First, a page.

Analyst calls for $8 cobalt - Supply Destruction in Congo Continues
Market tops and market bottoms are often made by egregious analyst calls. Remember when Goldman Sachs said oil was going to $200 last year? That was the top.
Well, that has me thinking that BMO Nesbitt Burns in Canada may have set the bottom for cobalt, calling for a long-term price of $8 per pound in a January 2009 review.
Cobalt was trading at $20 per pound a couple years ago, spiked to $50/lb last year and is now sitting back just below $20/lb. Cobalt is a private market, and sales have been recorded as low as $14/lb.
But an $8 long term price is difficult to believe. Now, they did hedge themselves by forecasting a price of $16.50 this year and $20 in 2010. Significantly, the $16.50 price was unchanged from before October collapse in world financial markets.
Almost all - more than 95% - of cobalt is produced as a byproduct of copper or nickel. Nickel prices have dropped from $20/lb to $5, so new production is being delayed worldwide.
Copper prices have dropped from $4 per pound to $1.40. About two thirds of the expected increases in cobalt production over the next 3-4 years are projected to come from large copper projects in the Democratic Republic of the Congo, or DRC - new mines like Katanga, Camec and Kolwezi.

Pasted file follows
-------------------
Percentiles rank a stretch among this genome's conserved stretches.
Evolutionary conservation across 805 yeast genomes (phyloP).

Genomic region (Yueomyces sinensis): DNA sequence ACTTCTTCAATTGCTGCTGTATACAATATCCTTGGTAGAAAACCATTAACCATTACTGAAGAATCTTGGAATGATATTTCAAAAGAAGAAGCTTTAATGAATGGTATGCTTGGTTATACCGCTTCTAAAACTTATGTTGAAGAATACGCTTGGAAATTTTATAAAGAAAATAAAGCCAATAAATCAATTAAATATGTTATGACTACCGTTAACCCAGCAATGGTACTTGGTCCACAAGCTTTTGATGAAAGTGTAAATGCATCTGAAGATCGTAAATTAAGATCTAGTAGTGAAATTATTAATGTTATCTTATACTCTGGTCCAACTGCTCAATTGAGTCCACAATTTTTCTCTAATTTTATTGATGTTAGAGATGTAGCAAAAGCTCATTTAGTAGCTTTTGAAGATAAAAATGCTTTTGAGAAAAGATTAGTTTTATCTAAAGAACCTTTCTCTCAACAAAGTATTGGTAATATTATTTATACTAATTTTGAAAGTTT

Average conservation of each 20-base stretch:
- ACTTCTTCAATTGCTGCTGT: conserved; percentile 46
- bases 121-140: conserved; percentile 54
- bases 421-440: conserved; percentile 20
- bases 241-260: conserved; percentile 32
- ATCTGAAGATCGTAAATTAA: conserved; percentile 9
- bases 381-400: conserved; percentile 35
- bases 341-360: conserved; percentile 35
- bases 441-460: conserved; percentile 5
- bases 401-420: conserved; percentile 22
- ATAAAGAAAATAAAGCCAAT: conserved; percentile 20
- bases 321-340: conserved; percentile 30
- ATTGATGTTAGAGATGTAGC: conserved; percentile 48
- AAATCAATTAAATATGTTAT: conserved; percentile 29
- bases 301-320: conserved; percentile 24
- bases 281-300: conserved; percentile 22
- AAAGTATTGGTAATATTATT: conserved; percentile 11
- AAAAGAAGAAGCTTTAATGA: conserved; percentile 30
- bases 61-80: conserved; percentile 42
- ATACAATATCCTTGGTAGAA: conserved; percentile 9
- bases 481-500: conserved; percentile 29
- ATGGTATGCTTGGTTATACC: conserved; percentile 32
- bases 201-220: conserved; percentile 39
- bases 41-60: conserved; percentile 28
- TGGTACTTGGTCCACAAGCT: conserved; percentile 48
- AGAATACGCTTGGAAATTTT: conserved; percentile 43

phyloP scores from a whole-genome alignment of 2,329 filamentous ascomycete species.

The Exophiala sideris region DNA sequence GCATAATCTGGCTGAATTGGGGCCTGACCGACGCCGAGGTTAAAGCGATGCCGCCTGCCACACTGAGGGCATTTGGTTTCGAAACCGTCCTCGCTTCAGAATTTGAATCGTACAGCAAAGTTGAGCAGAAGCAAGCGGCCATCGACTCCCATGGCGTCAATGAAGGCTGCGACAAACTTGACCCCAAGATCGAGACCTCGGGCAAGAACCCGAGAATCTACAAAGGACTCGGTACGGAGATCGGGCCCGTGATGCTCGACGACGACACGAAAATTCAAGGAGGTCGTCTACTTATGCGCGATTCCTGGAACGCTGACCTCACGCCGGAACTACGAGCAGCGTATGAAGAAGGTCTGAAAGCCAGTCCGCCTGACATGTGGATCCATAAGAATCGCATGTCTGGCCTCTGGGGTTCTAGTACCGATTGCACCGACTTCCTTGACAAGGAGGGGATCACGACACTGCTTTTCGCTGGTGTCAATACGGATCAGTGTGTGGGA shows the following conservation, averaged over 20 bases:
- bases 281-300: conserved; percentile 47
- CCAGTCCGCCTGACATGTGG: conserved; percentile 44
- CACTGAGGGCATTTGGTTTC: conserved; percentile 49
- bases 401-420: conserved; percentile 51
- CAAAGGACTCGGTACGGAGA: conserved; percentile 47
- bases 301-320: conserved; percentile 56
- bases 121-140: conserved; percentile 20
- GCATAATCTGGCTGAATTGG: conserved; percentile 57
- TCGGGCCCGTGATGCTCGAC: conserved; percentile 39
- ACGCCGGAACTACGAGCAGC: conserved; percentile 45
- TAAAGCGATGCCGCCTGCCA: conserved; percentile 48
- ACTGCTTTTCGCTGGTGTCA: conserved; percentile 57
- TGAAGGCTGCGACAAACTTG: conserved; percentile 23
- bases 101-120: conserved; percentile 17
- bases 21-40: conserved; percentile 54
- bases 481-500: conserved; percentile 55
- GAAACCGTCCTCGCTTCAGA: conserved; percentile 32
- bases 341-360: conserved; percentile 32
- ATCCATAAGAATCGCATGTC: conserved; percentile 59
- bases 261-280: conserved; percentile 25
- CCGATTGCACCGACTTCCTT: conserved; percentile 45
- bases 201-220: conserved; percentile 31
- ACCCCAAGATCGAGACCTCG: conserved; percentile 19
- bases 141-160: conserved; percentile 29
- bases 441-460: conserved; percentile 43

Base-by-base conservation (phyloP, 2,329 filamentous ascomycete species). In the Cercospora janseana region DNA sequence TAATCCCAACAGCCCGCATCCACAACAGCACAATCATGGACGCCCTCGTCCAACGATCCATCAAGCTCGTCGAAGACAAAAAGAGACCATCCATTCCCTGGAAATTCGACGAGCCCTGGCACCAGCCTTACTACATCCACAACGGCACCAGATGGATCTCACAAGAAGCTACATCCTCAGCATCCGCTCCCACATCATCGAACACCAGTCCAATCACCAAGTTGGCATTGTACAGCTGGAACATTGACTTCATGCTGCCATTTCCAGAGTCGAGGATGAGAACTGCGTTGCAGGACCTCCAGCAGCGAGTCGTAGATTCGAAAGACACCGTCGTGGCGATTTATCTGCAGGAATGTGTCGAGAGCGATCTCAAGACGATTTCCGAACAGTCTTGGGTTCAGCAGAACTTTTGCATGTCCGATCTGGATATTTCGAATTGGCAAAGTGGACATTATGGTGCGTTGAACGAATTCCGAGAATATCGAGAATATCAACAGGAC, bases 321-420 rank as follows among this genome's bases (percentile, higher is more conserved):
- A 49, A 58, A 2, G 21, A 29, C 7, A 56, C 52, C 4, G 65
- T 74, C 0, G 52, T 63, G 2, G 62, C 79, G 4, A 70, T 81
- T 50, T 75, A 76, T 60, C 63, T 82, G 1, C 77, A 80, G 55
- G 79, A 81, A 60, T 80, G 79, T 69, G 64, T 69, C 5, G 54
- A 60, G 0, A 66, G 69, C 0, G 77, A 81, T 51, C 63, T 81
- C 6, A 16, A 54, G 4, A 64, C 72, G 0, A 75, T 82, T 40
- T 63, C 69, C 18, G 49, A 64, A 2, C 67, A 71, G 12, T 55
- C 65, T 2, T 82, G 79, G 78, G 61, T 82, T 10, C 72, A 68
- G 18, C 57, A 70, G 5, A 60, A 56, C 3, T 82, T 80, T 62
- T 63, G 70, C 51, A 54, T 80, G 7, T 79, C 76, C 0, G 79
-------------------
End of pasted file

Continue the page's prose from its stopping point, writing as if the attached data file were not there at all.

But the DRC is having huge economic and social problems. Civil war is breaking out again. Between that and low metal prices, one media outlet (http://www.articlebase.com/) reported that 45 of 75 copper and cobalt treatment facilities have shut down in Congo's southern Katanga Province mining heartland, which has been broadly spared the violence continuing in eastern Congo despite the official end of a 1998-2003 war.
Output forecasts for 2009, which had included major projects meant to come on-line during the year, have had to be revised.
Congo's mines ministry now expects 2009 copper exports of 365,000 tonnes, down from the pre-crash prediction of 410,000 tonnes, but still up from 2008's projected 289,169 tonnes due to expansions that have already come on-stream.
Cobalt exports are due to fare even worse with forecast 2009 output more than halved to 32,000 tonnes from a previous 65,000 tonne forecast and 25% from projected 2008 output of 42,449 tonnes.
The DRC was one of the last big areas of the world to jump on the bull market for copper bull market bandwagon. Billions of dollars in construction and development poured into the country, with mining promoters and operators telling themselves the political risk was waning; it was not that bad.
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